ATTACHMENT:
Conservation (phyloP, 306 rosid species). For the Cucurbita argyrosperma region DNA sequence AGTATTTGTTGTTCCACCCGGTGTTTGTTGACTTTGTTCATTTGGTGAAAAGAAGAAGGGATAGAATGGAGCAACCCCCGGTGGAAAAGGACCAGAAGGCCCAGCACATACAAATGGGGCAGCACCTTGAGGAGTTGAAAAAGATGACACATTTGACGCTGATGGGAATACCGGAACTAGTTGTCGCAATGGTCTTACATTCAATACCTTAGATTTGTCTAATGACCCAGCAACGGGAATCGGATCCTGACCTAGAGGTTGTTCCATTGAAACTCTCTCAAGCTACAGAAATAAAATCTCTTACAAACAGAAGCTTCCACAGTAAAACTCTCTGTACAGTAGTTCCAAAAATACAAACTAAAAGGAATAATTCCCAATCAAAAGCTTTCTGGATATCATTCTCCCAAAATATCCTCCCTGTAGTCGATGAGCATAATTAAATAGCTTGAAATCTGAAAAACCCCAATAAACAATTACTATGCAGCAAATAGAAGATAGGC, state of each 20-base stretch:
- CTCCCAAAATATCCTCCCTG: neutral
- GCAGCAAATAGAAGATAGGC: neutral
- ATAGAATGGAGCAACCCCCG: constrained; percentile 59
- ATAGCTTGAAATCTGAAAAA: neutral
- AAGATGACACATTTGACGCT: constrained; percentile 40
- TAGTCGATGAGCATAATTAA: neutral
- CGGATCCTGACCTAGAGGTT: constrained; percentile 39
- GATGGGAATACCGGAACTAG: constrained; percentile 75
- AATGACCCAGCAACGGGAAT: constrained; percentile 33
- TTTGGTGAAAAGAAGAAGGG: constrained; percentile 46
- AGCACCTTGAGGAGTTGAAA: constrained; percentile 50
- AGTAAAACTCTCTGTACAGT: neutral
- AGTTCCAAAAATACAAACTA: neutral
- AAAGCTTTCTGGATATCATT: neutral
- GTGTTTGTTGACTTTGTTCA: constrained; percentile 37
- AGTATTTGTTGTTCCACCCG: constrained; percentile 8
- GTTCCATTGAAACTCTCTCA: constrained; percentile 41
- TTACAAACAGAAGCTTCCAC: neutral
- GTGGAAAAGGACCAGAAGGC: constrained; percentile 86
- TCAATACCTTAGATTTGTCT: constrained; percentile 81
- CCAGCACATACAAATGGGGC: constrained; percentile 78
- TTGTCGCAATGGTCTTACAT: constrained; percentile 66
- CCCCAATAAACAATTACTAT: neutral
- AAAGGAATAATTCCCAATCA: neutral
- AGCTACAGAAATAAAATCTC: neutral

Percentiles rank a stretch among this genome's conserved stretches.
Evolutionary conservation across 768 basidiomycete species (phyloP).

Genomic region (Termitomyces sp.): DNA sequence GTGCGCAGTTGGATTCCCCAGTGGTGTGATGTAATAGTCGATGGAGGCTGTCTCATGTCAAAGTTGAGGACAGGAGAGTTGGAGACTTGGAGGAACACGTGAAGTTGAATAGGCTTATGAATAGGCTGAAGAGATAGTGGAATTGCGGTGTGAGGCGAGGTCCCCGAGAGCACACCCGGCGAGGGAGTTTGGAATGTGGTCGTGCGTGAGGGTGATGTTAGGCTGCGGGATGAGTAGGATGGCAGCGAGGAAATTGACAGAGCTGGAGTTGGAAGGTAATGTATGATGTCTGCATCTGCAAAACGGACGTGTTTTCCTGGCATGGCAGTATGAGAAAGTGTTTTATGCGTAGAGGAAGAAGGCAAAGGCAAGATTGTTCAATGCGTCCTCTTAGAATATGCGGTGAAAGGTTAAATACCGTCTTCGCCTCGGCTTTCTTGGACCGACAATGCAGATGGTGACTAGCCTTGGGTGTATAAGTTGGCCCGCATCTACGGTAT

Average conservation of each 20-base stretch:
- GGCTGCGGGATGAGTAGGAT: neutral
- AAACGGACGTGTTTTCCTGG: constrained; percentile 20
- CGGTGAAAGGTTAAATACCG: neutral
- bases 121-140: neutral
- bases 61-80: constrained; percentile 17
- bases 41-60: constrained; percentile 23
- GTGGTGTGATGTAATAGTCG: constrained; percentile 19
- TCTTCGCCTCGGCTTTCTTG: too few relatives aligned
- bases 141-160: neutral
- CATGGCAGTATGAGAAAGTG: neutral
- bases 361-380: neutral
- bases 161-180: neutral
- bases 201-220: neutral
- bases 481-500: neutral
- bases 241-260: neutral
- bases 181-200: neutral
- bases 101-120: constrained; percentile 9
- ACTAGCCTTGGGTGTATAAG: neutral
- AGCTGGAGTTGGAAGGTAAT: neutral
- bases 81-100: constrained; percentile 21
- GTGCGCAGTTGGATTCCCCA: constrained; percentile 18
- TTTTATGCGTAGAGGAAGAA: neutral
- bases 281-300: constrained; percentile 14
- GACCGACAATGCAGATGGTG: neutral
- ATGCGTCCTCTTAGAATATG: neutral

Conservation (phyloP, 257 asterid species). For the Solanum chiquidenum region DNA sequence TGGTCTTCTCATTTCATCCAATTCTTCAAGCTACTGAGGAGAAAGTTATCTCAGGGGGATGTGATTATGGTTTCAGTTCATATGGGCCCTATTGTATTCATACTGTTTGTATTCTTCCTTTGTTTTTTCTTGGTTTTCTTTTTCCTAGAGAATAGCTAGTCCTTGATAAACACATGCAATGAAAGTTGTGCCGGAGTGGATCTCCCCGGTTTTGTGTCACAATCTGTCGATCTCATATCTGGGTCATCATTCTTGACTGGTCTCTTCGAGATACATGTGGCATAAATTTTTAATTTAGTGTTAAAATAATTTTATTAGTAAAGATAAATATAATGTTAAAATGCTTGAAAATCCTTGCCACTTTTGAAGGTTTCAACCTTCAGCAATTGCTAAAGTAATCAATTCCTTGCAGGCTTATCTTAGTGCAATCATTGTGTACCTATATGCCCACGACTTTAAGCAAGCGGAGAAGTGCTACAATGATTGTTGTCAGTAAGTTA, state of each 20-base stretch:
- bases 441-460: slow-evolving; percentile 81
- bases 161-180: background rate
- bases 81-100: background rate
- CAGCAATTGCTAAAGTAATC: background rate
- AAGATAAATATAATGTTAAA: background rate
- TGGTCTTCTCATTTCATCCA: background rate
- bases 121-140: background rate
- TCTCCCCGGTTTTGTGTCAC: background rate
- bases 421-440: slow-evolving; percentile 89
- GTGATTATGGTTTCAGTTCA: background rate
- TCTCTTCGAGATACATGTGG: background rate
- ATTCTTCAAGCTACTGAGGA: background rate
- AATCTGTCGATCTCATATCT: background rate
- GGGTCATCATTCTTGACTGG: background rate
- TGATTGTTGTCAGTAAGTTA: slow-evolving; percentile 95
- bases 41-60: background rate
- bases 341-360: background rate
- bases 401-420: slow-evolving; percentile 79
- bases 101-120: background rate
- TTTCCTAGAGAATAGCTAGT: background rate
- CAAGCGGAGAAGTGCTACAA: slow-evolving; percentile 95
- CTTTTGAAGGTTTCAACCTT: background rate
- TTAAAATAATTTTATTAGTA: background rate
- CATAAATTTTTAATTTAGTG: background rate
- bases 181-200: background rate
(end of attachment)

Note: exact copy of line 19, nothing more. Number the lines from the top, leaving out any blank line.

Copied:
- TTACAAACAGAAGCTTCCAC: neutral